Wednesday, July 30, 2008


solar energy and tax incentives

As a libertarian I oppose subsidies, tax incentives and economic protectionism in general.

I also live in a reality with oil and coal subsidies, massive credit bailouts, trillion-dollar wars and mathematically disinclined policy-makers in generally. I recognize the fundamental difficulty in achieving returns to scale in a market dominated by monopolized energy providers and I understand the risk model associated with solar investments.

So when the senate votes against extending tax incentives for solar and wind power investments a little piece of me has a moral conflict. I think local policy decisions born from city and state governments will be more effective at spawning a market for solar installations, but the federal government has demonstrated a decided lack of leadership in sane energy policy. I cringe as I hear the call for more drilling. I guess to a screwdriver everything looks like a screw, only it's all of us who are getting screwed. Continuing at a 30% CAGR, solar panel production will generate around $150B between now and 2012. Unless the Senate wants this production capacity to be developed in China, they aught to reconsider the tax incentives on capital investment.

I've done a ton of data analysis on solar output, panel production and energy price data provided by DOE and NREL. I know that solar panels need to have a 1.5x-4x multiplier to make it an attractive investment as a 12 year bond (depending on where you live).

What produces this multiplier? Tax incentives for putting your roof to solar power and for the bank for giving you a mortgage on the panel. Panel production at lower price. Panels with greater efficiency. Grid energy costs rising. The combination of these factors will produce the perfect storm for solar technology. The great thing is that all of these things are happening. It is possible to achieve this multiplier in the short run with policy incentives and in the long run when returns to scale reach the most efficient thin-film technologies.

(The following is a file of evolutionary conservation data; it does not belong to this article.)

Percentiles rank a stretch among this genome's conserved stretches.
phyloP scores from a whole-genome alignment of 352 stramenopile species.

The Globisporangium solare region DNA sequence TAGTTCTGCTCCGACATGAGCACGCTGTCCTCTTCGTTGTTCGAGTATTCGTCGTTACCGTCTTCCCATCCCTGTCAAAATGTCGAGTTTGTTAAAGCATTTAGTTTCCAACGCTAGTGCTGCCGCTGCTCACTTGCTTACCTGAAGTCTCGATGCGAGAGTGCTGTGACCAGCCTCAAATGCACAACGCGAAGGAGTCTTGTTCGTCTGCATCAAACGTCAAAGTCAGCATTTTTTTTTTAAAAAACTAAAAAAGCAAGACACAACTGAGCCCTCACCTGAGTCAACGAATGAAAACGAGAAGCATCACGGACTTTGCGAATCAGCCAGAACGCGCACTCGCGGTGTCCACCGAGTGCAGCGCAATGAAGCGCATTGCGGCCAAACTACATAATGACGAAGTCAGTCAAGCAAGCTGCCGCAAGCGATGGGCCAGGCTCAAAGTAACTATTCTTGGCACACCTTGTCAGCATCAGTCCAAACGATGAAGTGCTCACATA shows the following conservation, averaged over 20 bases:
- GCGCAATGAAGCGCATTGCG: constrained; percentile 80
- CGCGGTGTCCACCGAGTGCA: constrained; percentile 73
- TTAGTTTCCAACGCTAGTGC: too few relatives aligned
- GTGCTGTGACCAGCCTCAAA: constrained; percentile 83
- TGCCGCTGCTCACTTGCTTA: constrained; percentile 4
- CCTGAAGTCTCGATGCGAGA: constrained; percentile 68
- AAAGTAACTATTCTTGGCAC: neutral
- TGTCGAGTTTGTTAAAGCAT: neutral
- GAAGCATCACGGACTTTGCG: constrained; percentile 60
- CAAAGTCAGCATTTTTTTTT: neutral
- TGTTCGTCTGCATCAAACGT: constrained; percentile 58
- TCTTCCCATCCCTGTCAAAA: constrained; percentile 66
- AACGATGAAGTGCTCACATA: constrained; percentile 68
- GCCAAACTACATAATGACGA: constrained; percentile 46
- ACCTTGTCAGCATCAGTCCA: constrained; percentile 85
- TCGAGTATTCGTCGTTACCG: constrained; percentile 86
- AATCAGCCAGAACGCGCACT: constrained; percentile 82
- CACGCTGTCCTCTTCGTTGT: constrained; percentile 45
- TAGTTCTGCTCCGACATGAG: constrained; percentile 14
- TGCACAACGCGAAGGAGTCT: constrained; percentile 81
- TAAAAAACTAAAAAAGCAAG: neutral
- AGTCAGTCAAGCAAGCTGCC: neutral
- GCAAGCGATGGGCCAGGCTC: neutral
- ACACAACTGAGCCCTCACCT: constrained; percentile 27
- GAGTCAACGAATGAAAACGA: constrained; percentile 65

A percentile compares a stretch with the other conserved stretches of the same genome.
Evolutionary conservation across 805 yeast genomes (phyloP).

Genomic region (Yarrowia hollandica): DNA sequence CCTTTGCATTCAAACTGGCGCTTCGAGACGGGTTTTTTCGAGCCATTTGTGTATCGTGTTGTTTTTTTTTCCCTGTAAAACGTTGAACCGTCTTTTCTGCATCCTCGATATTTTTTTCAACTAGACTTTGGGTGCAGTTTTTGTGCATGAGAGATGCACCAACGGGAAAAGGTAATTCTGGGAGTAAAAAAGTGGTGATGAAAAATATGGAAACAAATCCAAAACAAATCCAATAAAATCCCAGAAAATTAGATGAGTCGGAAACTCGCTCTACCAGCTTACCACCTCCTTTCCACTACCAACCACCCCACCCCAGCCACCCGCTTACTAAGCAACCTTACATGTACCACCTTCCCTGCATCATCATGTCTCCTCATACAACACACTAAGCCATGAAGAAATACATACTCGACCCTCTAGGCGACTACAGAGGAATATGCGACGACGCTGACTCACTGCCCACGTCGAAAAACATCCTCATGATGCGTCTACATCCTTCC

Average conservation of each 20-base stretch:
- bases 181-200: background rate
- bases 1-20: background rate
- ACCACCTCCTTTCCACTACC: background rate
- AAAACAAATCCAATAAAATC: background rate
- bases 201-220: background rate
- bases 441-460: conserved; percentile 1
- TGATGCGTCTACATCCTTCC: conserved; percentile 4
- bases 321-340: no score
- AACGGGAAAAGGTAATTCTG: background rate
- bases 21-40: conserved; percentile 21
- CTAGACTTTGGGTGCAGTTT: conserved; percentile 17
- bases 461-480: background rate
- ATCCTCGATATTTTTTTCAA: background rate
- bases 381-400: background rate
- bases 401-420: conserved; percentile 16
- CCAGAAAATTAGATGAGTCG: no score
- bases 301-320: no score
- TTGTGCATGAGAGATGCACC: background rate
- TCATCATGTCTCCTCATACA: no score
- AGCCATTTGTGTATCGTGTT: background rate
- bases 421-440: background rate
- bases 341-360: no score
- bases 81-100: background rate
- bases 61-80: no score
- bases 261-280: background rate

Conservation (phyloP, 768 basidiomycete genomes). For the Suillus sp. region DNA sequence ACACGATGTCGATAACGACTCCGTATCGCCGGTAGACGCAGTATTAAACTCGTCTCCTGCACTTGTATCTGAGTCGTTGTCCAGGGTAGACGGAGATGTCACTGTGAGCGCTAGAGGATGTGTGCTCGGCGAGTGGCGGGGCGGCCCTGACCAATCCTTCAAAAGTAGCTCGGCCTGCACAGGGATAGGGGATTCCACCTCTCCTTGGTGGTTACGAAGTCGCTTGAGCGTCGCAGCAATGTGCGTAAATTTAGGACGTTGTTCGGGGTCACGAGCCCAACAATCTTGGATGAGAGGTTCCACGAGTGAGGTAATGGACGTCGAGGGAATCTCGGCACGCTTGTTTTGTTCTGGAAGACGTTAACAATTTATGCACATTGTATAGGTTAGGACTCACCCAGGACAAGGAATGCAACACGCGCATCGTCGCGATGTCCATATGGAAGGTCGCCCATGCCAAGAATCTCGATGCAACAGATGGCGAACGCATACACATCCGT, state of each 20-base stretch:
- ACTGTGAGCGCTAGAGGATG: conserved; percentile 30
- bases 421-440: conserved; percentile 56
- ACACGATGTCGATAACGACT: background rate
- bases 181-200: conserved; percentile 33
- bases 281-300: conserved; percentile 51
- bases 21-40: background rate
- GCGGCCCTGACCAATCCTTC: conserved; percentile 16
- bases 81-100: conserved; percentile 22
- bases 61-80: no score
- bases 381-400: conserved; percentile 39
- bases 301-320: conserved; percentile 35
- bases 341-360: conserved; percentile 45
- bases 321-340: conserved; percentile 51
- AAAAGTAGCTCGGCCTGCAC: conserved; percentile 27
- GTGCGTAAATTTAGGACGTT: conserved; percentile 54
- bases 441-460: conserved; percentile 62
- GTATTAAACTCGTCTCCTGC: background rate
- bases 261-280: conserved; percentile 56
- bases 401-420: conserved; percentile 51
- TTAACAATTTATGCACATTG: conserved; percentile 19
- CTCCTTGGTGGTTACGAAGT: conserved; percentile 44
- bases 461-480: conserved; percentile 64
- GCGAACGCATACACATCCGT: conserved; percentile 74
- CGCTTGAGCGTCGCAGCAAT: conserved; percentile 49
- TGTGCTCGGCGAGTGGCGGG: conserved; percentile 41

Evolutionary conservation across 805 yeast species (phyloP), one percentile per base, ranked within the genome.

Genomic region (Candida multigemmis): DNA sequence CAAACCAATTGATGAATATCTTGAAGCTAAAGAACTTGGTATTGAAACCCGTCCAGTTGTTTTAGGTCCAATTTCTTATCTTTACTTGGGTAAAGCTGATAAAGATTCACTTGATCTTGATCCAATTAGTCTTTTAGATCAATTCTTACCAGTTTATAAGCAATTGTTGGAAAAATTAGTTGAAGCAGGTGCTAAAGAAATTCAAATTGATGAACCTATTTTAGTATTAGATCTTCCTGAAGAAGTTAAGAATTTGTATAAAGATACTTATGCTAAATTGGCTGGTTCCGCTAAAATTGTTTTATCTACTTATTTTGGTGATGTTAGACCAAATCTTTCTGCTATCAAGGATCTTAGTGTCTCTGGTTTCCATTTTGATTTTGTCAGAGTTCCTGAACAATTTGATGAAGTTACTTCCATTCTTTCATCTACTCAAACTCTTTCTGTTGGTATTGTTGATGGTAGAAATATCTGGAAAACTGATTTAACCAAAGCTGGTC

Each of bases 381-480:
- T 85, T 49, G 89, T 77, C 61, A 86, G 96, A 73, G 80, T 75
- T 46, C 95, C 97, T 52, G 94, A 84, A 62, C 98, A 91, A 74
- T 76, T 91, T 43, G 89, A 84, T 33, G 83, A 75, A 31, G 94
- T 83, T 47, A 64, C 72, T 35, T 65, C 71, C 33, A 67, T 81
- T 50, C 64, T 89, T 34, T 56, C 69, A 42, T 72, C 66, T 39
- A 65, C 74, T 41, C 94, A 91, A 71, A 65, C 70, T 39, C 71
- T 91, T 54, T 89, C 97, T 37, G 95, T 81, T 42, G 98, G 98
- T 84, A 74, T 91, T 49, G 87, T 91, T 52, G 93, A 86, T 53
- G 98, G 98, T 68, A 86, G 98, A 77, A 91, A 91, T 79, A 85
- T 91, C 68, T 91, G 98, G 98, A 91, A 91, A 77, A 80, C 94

Lower cost panel production is the big one. This is where returns to scale matter. Nanosolar is investing in prodution plants to produce 1 Giga-watts of panel capacity per year. They recently closed $75M in funding matched by $25M in government incentives. They haven't reported the conversion efficiency and cost per watt at their claimed production capacity, but the ink-jet deposition methods they are promoting will be a major factor behind the solar boom.

According to the DOE. the US consumed 3.3 Terawatt-years last year so it will take 3300 years at 1 GW of panels per year production rate to get to where we need to be. Luckily, low cost solar power is going to be massively profitable, so we should be able to replicate 1 GW production capacity 256 times over in 8 years if we double it every year. It should be possible to achieve a majority solar infrastructure by 2020 if we start going balls out now.

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